The scriptwriter Nigel Kneale has a Yahoo group dedicated to discussion of his life and work, and like all Yahoo groups these days, it’s mostly fallen into disuse. In recent weeks, though, it’s spluttered back into life – but only because it’s been breached by fake accounts. Members have received a number of dodgy messages offering, for instance, the chance to ‘watch real people having sex online’. There’s a spambot lurking somewhere with no idea whatsoever of the colossal, unintentional sense of irony.
Technically, Kneale was actually a Northerner, just about. His parents were both Manx, but he was born in Barrow-in-Furness in April 1922 as his journalist father was working for the Barrow News and Mail at the time. When the boy was only five, Kneale Snr found a job on a newspaper back on the Isle of Man and so the family upped sticks to Douglas. It was there that Kneale attended school, before toying with a career in law. Eventually, he jacked that in to move to London to train at RADA as an actor. When acting jobs proved elusive, he began to pursue yet another interest, namely writing. In the early 50s, when he started to write TV scripts, Kneale finally hit the jackpot. He was responsible for a string of successes, not least the epochal Quatermass serials, and became one of the first big name writers in British television.
After growing dissatisfied with the BBC, Kneale spent most of the early 60s staying away from TV work. Instead, he wrote a small stack of scripts for the British film industry, but, as is the way with these things, very few of them went into production. The vast majority were adaptations of other people’s novels. It was a lucrative period, then, but it couldn’t have been very creatively satisfying. Not long before, he’d been used to writing TV scripts which were made and broadcast to the millions in short order.
In 1968, Kneale was asked to write something new for the Beeb. At first he turned the offer down, but once the BBC‘s then director general, Hugh Carleton Greene, offered him an olive branch, Kneale decided to accept the commission. The end result was the remarkable TV play The Year of the Sex Olympics, which receives a rare screening this Friday at HOME in Manchester as part of the impressive line-up for this year’s Pilot Light TV Festival, complete with an introduction by Kneale’s biographer (which, in the interests of full disclosure, is your present writer).
It’s an extraordinary piece in which the power of television is key to a dystopian vision of the future. It’s set in a world where graphic sex is broadcast around the clock by way of keeping the nation subdued – and quelling their sex drive, as a nifty means of population control (thanks again, spambots). Quite by accident, the broadcasters discover that viewers have an untapped appetite for other kinds of shows: simple, unadorned life and death. In response, a new programme called The Live Life Show is launched, and proves to be a massive hit. The concept is simple: a small family is shown eking out a day-to-day existence on a remote Scottish island. Unbeknown to them, though, the producers have thrown in a ‘wild card’ element – a killer is at loose on the island with them.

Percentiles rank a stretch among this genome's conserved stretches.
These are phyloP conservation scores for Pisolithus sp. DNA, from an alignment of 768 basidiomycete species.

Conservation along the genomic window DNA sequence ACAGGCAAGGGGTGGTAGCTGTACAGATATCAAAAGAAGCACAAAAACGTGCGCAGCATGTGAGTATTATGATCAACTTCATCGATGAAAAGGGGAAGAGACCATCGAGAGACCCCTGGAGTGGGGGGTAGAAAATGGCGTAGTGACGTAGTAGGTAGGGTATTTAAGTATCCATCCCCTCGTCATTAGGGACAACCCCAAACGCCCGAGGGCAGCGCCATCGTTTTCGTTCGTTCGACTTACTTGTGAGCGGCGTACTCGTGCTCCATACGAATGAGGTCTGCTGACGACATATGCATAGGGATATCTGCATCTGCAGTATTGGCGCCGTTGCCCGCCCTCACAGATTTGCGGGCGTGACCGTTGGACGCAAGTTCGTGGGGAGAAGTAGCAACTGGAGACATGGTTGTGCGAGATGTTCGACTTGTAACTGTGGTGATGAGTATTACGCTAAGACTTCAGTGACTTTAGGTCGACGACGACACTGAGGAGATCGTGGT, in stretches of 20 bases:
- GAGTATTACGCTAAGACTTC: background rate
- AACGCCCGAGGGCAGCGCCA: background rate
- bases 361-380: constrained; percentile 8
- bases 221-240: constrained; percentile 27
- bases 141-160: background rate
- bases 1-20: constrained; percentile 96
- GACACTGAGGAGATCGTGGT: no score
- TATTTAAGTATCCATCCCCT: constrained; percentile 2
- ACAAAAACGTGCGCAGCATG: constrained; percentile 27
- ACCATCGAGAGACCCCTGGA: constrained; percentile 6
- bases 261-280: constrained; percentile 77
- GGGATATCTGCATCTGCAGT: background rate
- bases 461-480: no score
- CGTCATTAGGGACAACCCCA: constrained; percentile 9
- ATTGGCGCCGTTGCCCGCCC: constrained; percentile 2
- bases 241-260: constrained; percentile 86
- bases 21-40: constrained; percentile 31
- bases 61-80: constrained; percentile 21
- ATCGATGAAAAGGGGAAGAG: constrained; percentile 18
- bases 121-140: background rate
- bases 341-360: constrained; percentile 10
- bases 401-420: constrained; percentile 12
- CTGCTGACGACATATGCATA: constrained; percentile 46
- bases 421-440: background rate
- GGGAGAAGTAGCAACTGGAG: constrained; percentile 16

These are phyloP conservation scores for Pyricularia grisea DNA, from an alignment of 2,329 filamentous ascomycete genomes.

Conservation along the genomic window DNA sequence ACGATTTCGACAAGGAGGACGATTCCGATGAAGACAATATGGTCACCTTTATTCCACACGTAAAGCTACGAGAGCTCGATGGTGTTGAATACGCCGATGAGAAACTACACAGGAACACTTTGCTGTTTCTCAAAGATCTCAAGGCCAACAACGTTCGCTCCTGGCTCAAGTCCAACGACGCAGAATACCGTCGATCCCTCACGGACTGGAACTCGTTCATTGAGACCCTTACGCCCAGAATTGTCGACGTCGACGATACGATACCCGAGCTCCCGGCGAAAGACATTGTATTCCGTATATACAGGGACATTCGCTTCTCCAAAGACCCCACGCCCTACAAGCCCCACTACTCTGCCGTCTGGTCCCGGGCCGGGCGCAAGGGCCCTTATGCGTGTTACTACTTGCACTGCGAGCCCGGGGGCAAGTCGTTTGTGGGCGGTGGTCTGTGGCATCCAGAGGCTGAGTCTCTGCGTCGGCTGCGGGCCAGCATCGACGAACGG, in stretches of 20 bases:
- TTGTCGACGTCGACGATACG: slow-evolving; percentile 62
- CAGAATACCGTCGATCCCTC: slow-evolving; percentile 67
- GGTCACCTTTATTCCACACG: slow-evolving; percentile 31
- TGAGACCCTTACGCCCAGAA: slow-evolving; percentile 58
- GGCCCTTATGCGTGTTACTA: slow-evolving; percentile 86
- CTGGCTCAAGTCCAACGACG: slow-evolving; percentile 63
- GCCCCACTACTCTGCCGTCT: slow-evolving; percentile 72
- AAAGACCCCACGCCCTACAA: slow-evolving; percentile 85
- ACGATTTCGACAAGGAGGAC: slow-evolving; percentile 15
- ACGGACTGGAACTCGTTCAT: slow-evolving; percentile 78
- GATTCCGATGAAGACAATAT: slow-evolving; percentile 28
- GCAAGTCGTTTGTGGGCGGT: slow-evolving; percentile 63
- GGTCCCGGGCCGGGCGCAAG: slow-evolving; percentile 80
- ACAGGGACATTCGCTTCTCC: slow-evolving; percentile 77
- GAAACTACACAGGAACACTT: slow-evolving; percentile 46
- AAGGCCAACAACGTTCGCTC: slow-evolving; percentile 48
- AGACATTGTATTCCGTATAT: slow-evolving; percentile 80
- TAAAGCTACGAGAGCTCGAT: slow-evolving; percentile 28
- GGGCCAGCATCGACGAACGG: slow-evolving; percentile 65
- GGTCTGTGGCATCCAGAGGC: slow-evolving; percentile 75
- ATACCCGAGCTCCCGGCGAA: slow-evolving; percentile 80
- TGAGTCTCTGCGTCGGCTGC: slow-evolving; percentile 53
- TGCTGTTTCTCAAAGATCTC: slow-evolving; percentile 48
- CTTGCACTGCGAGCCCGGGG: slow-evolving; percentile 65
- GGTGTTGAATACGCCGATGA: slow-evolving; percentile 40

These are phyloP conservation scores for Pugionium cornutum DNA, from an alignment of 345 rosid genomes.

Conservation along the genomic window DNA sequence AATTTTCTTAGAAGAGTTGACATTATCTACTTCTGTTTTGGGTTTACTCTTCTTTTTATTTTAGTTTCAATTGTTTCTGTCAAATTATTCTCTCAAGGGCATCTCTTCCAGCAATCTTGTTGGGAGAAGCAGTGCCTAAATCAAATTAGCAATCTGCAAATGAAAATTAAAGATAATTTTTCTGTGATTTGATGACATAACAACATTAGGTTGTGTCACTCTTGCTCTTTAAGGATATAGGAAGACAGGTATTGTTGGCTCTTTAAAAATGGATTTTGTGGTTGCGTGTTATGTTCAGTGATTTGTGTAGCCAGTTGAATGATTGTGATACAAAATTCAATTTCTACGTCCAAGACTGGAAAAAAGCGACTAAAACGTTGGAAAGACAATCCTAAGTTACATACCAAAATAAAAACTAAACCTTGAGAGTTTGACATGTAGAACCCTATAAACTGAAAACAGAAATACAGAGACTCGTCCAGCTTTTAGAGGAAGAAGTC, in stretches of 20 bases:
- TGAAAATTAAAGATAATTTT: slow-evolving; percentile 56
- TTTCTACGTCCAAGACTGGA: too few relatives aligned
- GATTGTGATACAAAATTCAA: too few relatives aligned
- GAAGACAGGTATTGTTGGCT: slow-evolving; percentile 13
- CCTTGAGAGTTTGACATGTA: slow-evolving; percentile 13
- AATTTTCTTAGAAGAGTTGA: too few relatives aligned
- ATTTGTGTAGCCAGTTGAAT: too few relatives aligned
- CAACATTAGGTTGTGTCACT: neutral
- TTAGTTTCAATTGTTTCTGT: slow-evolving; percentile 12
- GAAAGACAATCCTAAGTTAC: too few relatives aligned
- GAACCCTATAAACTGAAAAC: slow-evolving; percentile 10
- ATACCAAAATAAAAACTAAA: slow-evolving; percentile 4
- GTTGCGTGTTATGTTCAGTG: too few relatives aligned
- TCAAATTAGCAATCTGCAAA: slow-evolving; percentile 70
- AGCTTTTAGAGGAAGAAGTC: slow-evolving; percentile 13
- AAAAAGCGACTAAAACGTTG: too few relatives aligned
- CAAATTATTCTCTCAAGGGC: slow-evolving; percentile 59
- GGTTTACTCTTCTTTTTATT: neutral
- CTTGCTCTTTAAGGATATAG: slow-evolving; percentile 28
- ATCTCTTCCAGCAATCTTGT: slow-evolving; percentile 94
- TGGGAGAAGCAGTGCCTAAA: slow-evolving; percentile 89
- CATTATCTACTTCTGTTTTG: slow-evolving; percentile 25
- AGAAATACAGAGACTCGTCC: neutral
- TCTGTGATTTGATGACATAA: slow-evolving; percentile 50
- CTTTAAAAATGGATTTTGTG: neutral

The play boasts a terrific cast – you’ll never see Brian Cox and Leonard Rossiter share screen time elsewhere – and was directed by another figure with a strong Northern connection, Michael Elliott. Originally from London, Elliott collaborated with Kneale several times, but he found greatest acclaim as a theatre director. Around the time of The Year of the Sex Olympics, he was setting up the Manchester-based theatre company which would eventually establish the Royal Exchange. In fact, one of Elliott’s Royal Exchange cohorts, Braham Murray, can be spotted in Sex Olympics as an extra engaged in an enthusiastic food fight.
Elliott died in 1984, at the age of just 53. He left a mighty legacy, though. In professional terms, the Royal Exchange has flourished into one of the liveliest theatre companies in the UK. In personal terms, his daughter Marianne, who spent much of her youth growing up in Stockport, has followed in his footsteps to become a pre-eminent theatre director, with major credits including the original stage productions of War Horse (in collaboration with Tom Morris) and The Curious Incident of the Dog in the Night-time.
Nigel Kneale himself died in 2006, having reached the age of 84. He’d witnessed the rise of the phenomenon of reality TV as spearheaded by Big Brother. Needless to say, he wasn’t impressed. His legacy isn’t hard to detect, either. His son Matthew Kneale is a much-celebrated novelist while his wife Judith Kerr, creator of children’s classics Mog the Forgetful Cat and The Tiger Who Came to Tea, has been embraced as a full-on national treasure.
At present, there’s the distinct possibility that that Kneale’s most famous work, Quatermass, could be revived for television. A brand new script has been written by The League of Gentlemen‘s Jeremy Dyson, for a potential series to be co-produced by Hammer Films and Manchester’s own Red Productions. If it should get the go-ahead, it’s likely that you’ll be hearing Nigel Kneale’s name bandied about a great deal more. Catch this screening The Year of the Sex Olympics and you’ll be ahead of the game in appreciating exactly what all the fuss is about.
The Year of the Sex Olympics screens at 6.10pm on May 5, 2017 at HOME as part of the Pilot Light TV Festival. Book tickets here: homemcr.org/film/year-sex-olympics
Other screenings in this year’s Pilot Light line-up include the first episode of the much-anticipated TV adaptation of Neil Gaiman’s American Gods, Emmy-winning comedy drama Sugar Rush and special anniversary celebrations of Mad Men and Chris Morris’ Brass Eye. Full details here: www.pilotlightfestival.co.uk
A new, updated edition of Into the Unknown, Andy Murray’s biography of Nigel Kneale, is due to be published by Headpress in July.